If you listened to President Donald Trump and Attorney General William Barr this past week, you might have thought that Apple fails to respond every time law enforcement requests user data from one of its customers. Barr, for example, spoke to the media last week about two iPhones owned by a deceased terrorist that Apple is not unlocking. The Attorney General said, "This situation perfectly illustrates why it is critical that investigators be able to get access to digital evidence once they have obtained a court order based on probable cause. We call on Apple and other technology companies to help us find a solution so that we can better protect the lives of Americans and prevent future attacks."
data provided online by Apple reveals that the company has complied with 90% of the government's request for account information. Trump and Barr are referring to one specific situation currently in the news. The FBI has requested that Apple unlock an iPhone 5 and an iPhone 7 that belonged to Mohammed Saeed Alshamrani who allegedly killed three people last month at a Navy base in Pensacola, Florida. The government is calling it a terrorist attack, and the shooter was killed by the police.In a tweet, President Trump wrote "We are helping Apple all of the time on TRADE and so many other issues, and yet they refuse to unlock phones used by killers, drug dealers, and other violent criminal elements. They will have to step up to the plate and help our great Country." But
iPhone 5c under similar circumstances in 2016. The company would have to develop another version of iOS for the government. If someone were to leak the software, all iPhones would become easy prey for hackers. Besides, there are indications that third-party companies can unlock at least one and possibly both of Alshamrani's phones.Apple refuses to open the phones for the same reason it refused to unlock an
Apple says it complied with government requests for account information 90% of the time during the first half of 2019
The transparency data released by Apple yesterday covers the first half of 2019 (January 1st to June 30th to be more precise). A chart posted by Apple covering government requests for account data reveals that the U.S. government made 3,619 such requests during the aforementioned time period. 15,377 specific Apple accounts were mentioned in these requests. According to Apple, it complied with the requests and turned over at least some data 90% of the time. The information covered by these requests include "details of customers' iTunes or iCloud accounts, such as a name and address; and in certain instances customers' iCloud content, such as stored photos, email, iOS device backups, contacts or calendars."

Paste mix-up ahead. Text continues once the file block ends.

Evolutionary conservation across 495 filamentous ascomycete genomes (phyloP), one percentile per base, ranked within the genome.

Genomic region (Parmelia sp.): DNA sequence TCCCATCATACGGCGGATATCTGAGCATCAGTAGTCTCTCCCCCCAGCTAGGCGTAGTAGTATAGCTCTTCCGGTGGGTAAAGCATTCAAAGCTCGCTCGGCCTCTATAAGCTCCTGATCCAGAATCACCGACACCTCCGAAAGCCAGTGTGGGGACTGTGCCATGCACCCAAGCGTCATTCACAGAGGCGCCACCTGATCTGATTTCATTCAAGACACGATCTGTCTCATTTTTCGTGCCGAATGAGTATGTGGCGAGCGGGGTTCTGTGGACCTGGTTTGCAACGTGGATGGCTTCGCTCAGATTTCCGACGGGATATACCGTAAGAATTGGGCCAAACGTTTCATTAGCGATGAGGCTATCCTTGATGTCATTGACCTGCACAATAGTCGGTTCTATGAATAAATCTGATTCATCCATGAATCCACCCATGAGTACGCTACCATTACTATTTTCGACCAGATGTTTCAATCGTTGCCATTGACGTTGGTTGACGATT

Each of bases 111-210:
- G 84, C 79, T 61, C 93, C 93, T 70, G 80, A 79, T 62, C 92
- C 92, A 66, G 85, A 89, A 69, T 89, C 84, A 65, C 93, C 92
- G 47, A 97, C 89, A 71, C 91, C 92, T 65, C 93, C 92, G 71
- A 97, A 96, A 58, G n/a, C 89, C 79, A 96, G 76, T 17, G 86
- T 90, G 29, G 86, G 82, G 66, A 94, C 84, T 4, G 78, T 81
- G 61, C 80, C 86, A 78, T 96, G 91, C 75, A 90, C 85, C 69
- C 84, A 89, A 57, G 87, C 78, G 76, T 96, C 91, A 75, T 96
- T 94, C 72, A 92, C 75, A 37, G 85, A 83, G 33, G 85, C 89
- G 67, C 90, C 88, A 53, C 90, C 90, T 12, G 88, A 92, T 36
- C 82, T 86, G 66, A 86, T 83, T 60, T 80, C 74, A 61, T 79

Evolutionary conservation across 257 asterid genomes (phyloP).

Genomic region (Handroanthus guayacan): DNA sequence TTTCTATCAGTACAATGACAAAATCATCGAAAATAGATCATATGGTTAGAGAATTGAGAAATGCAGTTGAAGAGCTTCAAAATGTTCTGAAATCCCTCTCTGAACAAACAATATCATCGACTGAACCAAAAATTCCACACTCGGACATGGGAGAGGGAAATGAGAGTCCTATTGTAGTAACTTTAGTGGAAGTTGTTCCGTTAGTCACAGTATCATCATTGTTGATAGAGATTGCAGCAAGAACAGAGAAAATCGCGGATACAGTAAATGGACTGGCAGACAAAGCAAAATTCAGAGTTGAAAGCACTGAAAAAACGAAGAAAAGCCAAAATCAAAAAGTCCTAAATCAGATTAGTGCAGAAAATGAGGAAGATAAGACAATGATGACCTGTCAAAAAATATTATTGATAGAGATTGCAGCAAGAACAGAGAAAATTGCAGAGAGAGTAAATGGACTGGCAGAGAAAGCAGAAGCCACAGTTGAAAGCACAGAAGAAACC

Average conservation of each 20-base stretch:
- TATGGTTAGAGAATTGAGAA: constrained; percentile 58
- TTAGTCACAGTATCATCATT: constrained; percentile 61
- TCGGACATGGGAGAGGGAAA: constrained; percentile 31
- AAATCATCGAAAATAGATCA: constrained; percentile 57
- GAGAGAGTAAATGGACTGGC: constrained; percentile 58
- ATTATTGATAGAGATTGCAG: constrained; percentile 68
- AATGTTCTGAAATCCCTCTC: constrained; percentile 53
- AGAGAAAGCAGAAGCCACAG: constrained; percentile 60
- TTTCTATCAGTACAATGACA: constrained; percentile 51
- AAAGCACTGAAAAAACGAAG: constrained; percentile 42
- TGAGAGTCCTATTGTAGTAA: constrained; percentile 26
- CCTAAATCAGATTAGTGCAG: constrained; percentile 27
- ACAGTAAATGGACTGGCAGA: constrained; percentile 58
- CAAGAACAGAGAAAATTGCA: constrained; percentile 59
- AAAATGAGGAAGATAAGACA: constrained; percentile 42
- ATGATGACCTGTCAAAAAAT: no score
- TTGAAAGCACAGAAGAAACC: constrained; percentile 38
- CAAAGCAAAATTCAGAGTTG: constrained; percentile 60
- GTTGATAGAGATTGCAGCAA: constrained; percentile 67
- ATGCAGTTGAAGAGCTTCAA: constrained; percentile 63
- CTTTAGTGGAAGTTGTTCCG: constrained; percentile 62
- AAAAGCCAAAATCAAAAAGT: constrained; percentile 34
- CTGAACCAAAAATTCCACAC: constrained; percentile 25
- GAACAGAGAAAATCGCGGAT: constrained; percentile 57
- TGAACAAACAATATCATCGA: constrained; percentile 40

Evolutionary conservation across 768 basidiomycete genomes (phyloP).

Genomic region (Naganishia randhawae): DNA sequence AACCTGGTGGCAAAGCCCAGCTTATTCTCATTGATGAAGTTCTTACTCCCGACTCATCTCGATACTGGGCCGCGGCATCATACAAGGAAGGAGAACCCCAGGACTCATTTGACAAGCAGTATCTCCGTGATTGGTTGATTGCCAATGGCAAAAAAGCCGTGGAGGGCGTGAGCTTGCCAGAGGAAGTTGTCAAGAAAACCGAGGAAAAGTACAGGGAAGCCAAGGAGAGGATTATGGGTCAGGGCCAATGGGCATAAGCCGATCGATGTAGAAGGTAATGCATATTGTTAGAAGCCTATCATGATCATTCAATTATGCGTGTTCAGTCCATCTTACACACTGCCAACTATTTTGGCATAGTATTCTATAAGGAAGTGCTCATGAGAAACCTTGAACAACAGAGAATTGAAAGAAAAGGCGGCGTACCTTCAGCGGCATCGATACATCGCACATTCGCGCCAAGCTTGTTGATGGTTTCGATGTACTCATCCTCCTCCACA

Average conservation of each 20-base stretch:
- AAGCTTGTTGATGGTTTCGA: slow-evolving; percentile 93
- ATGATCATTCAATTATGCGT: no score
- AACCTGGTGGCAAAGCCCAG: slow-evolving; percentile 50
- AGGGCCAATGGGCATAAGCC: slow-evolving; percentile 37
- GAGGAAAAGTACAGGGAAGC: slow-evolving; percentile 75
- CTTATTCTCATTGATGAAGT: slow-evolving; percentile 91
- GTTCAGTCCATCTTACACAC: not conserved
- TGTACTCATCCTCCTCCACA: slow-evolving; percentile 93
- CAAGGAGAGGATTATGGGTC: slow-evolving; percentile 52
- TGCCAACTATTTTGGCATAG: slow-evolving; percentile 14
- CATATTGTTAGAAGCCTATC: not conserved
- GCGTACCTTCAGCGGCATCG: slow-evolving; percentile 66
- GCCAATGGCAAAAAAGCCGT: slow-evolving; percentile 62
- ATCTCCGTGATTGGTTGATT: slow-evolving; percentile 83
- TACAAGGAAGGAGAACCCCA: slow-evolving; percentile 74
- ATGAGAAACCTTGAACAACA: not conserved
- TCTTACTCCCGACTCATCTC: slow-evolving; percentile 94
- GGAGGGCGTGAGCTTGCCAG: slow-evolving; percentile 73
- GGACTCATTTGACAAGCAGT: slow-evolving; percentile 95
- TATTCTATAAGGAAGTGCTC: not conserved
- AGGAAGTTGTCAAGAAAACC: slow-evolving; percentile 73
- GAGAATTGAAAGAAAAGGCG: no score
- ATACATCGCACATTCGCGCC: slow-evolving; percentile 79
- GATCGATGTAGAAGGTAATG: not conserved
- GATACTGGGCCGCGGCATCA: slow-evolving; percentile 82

This data released by Apple indicates that the president and his top law enforcement official are trying to manipulate Apple into doing something that the company feels would not be in the best interests of iPhone users worldwide (the president being one of them, we should point out). Barr hinted that he might seek a court order to force Apple to open Alshamrani's phones, but then again why should Apple be forced to comply with a court order requested by an administration that constantly disregards them?
Barr wants Apple and other tech firms to create a backdoor that would allow the government access to personal data it has a court order to obtain. But in the hands of certain government officials, this possibility is frightening. Even some FBI officials concur that Apple has been a big help to law enforcement. Defending the use of encryption, the company says, "Law enforcement has access to more data than ever before in history, so Americans do not have to choose between weakening encryption and solving investigations. We feel strongly encryption is vital to protecting our country and our users' data."